Steer a Sound Business Course
A good budget should give a clear steer for Hong Kong's direction of economic development. This is especially relevant at a time when business globalisation is taking place rapidly and China looks set to join the World Trade Organization (WTO). Armed with advance technological skills and massive capital, multinationals have recently landed many new ventures in Hong Kong and as a result, brought about increasingly fierce competition. It now takes much more than just good financial skills and a sharp sense of the market for individual business to succeed.
I believe that our government can in fact find a crucial role to play. It could help to identify accurate economic trend, and then proactively help to remove any artificial trade barriers for the business sector to ensure fair competition. It should stay alert in managing risks of our volatile financial markets. The government should also support our entrepreneurs in their bid to explore business opportunities overseas.
To put it in another way, I am not saying that the government should adopt an economic planning approach and deploy public funds to instigate business projects so as to boost-start a particular sector of the economy. What we want is a government with a good sense of direction, clear vision and a wide international perspective, a government that can help bolster our competitive power. Take, for instance, information technology (IT), which is the talk of the town. The government has been doing quite well in this respect but I am convinced that it can do even better.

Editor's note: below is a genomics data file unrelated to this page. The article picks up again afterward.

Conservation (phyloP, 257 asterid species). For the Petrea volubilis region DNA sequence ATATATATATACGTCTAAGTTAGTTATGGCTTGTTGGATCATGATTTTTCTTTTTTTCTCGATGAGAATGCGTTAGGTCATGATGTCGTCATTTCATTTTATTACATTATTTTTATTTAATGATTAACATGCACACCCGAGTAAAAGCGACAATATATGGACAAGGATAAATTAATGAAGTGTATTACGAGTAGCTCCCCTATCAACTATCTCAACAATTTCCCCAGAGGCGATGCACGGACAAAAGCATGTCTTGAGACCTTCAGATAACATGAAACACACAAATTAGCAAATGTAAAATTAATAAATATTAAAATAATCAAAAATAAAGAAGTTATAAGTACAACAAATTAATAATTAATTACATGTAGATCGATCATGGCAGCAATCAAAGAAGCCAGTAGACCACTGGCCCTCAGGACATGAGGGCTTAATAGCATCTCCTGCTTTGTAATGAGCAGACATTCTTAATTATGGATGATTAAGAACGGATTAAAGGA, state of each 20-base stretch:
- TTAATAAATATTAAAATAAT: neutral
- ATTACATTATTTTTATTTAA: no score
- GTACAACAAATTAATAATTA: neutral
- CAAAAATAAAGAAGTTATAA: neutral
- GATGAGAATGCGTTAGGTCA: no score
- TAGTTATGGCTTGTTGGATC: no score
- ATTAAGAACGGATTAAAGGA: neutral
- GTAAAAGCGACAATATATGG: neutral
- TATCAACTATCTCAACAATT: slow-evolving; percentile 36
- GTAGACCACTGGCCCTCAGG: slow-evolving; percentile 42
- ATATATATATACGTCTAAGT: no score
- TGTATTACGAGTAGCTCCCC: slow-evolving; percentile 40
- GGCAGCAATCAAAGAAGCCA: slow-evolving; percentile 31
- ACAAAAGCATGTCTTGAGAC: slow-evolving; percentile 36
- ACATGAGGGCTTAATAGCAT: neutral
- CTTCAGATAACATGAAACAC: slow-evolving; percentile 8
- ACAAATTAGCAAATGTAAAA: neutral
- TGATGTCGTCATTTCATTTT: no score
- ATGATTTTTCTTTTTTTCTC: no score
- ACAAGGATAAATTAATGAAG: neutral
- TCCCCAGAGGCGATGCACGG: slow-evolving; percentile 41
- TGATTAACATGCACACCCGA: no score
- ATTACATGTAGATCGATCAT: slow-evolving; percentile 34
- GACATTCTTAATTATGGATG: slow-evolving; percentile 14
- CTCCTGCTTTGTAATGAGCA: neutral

The government should (1) support Hong Kong businesses in their bid to enter the mainland market; (2) support e-commerce by providing services and infrastructural facilities like logistics centres, goods delivery services and data processing centres; (3) develop a risk management culture about IT shares investment; (4) and step up its overseas publicity campaigns.
Moreover, the government can (1) use IT to enhance efficiency; (2) introduce new sources of revenue (e.g. Electronic Road Pricing system and e-commerce tax), and privatise departments with great potential for electronic services (e.g. the Post Office and the Company Registry).